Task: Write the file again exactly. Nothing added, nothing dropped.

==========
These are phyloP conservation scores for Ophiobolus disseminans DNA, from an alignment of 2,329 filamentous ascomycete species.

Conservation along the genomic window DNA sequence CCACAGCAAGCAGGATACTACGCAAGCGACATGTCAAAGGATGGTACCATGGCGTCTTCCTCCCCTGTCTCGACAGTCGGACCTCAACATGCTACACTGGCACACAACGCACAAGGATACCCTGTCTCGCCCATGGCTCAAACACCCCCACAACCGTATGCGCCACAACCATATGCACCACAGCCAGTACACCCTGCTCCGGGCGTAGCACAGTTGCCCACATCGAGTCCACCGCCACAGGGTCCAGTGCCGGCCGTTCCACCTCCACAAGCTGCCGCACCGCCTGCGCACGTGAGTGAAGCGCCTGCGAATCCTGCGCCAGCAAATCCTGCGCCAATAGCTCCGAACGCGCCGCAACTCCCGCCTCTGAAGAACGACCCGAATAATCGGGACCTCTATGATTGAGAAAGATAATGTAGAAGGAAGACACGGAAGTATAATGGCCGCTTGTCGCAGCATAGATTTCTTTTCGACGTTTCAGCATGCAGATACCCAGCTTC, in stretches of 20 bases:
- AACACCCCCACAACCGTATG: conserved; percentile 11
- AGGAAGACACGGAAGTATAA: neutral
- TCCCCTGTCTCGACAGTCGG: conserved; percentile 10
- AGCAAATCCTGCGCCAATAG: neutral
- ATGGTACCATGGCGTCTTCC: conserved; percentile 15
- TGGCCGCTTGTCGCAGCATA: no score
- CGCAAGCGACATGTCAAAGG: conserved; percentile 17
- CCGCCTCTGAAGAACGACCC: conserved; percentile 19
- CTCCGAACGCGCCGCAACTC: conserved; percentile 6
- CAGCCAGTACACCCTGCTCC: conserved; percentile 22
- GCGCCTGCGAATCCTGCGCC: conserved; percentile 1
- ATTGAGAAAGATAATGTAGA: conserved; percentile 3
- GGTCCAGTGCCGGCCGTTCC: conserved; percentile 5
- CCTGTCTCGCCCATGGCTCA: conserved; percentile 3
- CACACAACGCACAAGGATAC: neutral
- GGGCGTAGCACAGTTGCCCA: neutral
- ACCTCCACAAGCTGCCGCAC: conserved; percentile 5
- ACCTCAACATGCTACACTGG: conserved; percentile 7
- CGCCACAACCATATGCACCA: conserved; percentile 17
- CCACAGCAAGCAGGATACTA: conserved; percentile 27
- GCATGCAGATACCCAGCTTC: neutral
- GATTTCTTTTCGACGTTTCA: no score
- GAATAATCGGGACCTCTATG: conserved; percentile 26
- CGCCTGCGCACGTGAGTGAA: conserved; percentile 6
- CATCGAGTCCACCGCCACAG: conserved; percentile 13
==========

These are phyloP conservation scores for Ophiobolus disseminans DNA, from an alignment of 2,329 filamentous ascomycete species.

Conservation along the genomic window DNA sequence CCACAGCAAGCAGGATACTACGCAAGCGACATGTCAAAGGATGGTACCATGGCGTCTTCCTCCCCTGTCTCGACAGTCGGACCTCAACATGCTACACTGGCACACAACGCACAAGGATACCCTGTCTCGCCCATGGCTCAAACACCCCCACAACCGTATGCGCCACAACCATATGCACCACAGCCAGTACACCCTGCTCCGGGCGTAGCACAGTTGCCCACATCGAGTCCACCGCCACAGGGTCCAGTGCCGGCCGTTCCACCTCCACAAGCTGCCGCACCGCCTGCGCACGTGAGTGAAGCGCCTGCGAATCCTGCGCCAGCAAATCCTGCGCCAATAGCTCCGAACGCGCCGCAACTCCCGCCTCTGAAGAACGACCCGAATAATCGGGACCTCTATGATTGAGAAAGATAATGTAGAAGGAAGACACGGAAGTATAATGGCCGCTTGTCGCAGCATAGATTTCTTTTCGACGTTTCAGCATGCAGATACCCAGCTTC, in stretches of 20 bases:
- AACACCCCCACAACCGTATG: conserved; percentile 11
- AGGAAGACACGGAAGTATAA: neutral
- TCCCCTGTCTCGACAGTCGG: conserved; percentile 10
- AGCAAATCCTGCGCCAATAG: neutral
- ATGGTACCATGGCGTCTTCC: conserved; percentile 15
- TGGCCGCTTGTCGCAGCATA: no score
- CGCAAGCGACATGTCAAAGG: conserved; percentile 17
- CCGCCTCTGAAGAACGACCC: conserved; percentile 19
- CTCCGAACGCGCCGCAACTC: conserved; percentile 6
- CAGCCAGTACACCCTGCTCC: conserved; percentile 22
- GCGCCTGCGAATCCTGCGCC: conserved; percentile 1
- ATTGAGAAAGATAATGTAGA: conserved; percentile 3
- GGTCCAGTGCCGGCCGTTCC: conserved; percentile 5
- CCTGTCTCGCCCATGGCTCA: conserved; percentile 3
- CACACAACGCACAAGGATAC: neutral
- GGGCGTAGCACAGTTGCCCA: neutral
- ACCTCCACAAGCTGCCGCAC: conserved; percentile 5
- ACCTCAACATGCTACACTGG: conserved; percentile 7
- CGCCACAACCATATGCACCA: conserved; percentile 17
- CCACAGCAAGCAGGATACTA: conserved; percentile 27
- GCATGCAGATACCCAGCTTC: neutral
- GATTTCTTTTCGACGTTTCA: no score
- GAATAATCGGGACCTCTATG: conserved; percentile 26
- CGCCTGCGCACGTGAGTGAA: conserved; percentile 6
- CATCGAGTCCACCGCCACAG: conserved; percentile 13